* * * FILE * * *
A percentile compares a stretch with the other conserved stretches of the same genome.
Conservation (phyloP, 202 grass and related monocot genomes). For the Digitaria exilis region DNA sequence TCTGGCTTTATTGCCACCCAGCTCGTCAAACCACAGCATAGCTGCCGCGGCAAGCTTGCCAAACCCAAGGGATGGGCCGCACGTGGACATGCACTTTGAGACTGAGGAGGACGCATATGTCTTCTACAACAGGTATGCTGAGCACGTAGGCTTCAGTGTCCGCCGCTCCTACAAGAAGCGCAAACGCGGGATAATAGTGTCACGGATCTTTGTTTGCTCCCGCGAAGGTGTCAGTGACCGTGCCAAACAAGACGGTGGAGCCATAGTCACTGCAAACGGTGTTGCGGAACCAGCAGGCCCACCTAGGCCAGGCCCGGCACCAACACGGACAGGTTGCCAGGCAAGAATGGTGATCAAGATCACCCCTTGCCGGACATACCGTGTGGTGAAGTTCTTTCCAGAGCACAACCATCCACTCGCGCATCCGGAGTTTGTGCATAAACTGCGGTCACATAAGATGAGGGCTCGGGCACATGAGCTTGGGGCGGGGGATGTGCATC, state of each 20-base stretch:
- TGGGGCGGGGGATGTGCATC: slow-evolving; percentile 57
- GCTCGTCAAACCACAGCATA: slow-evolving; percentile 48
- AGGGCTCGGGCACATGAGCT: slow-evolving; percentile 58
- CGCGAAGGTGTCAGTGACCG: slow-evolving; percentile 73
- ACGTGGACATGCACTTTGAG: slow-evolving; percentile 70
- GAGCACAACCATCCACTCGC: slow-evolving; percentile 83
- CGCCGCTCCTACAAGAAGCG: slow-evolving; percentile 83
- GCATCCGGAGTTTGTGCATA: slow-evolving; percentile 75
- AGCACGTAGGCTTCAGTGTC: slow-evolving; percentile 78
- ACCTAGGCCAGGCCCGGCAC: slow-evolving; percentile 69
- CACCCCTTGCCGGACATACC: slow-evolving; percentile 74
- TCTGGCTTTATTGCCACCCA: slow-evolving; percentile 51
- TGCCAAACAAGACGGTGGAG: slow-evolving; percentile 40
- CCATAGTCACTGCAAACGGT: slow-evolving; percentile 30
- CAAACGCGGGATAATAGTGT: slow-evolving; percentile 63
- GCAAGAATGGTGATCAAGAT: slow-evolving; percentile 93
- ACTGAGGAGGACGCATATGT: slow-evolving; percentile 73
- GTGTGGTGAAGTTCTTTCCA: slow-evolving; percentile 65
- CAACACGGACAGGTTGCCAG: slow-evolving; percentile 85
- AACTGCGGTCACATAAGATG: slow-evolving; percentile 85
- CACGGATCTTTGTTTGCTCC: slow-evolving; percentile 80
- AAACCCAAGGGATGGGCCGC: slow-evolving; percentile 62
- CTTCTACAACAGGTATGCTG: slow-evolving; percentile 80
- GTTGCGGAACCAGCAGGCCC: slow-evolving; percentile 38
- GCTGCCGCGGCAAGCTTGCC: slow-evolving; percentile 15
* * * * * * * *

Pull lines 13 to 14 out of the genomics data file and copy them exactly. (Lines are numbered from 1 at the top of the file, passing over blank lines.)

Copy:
- CACCCCTTGCCGGACATACC: slow-evolving; percentile 74
- TCTGGCTTTATTGCCACCCA: slow-evolving; percentile 51